Friday, September 16, 2011
Review: Flashes From The Other World
Author: Julie Ann Weinstein
Genre: Flash Fiction Collection
Price: $15.99 (paperback) / $5.99 (Kindle)
Publisher: All Things That Matter Press
Point of Sale: Amazon
Reviewed by: Cheryl Anne Gardner
Book Description: Magic without the hocus pocus, these stories explore the ethereal blur between reality and not, between dream and sleep, between love and 'other than' love. They present relationships with a tender wackiness. Tossed into the mix are mischievous ghosts, who give the talking plants and even the seductive and vocal grains of sand a run for their money. Quirky and offbeat, these stories will touch your heart, although they may tug at your funny bone first.
As many of you know, I put my own WIP aside this year in order to devote the entire year or more to writing and working strictly within the flash fiction community. I have had dozens of stories accepted for publication, and I am currently a contributing editor at Apocrypha and Abstractions, a flash fiction e-zine specializing in micro flash, so when I received the query to review Ms. Weinstein's collection, I was thrilled. I was no less thrilled reading it.
Ms. Weinstein is a very insightful writer, and her flash fiction has that ambiguous surreal quality I look for when I am going through submissions for the e-zine. I would accept her work in a heartbeat, especially for the way she approaches the darker themes.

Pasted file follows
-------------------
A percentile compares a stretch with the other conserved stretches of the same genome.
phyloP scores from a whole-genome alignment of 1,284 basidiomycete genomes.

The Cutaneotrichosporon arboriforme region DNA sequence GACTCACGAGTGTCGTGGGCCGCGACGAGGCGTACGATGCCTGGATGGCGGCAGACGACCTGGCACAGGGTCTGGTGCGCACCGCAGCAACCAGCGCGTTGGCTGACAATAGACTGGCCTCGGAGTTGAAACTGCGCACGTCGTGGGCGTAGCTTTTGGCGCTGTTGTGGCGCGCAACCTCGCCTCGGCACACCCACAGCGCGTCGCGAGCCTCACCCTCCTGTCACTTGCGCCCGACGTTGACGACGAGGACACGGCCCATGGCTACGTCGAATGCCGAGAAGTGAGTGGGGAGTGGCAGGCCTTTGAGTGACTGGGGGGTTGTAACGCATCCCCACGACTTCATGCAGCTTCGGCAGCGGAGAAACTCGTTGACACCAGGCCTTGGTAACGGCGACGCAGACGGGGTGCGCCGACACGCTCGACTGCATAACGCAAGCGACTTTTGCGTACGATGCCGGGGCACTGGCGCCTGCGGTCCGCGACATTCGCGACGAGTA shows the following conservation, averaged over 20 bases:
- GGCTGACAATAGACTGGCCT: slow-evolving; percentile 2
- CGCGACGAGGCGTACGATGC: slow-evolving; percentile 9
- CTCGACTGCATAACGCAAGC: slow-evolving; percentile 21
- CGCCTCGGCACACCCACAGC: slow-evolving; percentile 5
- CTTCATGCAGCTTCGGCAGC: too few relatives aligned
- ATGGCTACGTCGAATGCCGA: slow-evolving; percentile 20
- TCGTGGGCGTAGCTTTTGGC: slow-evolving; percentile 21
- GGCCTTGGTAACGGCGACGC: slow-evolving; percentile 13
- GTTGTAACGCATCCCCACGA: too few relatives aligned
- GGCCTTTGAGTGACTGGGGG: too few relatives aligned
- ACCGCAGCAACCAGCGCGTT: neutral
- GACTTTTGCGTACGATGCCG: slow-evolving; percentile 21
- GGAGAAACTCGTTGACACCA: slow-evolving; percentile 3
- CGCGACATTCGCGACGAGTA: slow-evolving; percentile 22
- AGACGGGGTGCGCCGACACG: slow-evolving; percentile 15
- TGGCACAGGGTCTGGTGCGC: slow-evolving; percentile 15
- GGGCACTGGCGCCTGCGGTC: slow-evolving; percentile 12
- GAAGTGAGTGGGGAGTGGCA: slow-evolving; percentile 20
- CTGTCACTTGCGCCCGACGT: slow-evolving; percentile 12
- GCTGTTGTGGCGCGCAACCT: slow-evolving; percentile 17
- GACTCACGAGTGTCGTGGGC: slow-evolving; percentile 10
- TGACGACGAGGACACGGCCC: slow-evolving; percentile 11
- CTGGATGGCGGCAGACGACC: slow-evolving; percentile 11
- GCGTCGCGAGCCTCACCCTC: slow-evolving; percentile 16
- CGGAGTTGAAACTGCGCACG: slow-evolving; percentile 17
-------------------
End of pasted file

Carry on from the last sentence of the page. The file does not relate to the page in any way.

This collection is quite an assortment. You never know what you are going to get from one story to another. We have absurdities, paranormal encounters -- real and imagined -- and we have all manner of relationships, deliberate and coincidental, happy and sad and disturbing. Weinstein has the ability to take the mundane and make it wild and extraordinary. There are some hauntingly sentimental paranormal stories, and stories that were so hilariously bizarre, you will never look at your produce the same again. In contrast, many of the stories delve into darker territory, addressing many common and perplexing psychological issues, and those were probably the ones I loved the most. Each story is unique in a cirque du strange sort of way. The thematic treatments and artistic license used here demand a reader's undivided attention, and Ms. Weinstein’s voice shines through. Writing flash fiction is a difficult task to take on. It requires a certain sharpness of vision, a command of the language, and a discipline the longer forms can ignore to a great degree. In Flashes, Ms. Weinstein is fearless in her experimentation, and that, to me, was worth experiencing. My only concern is that the cover needs a whole lot of work and does not match the quality of the words contained within.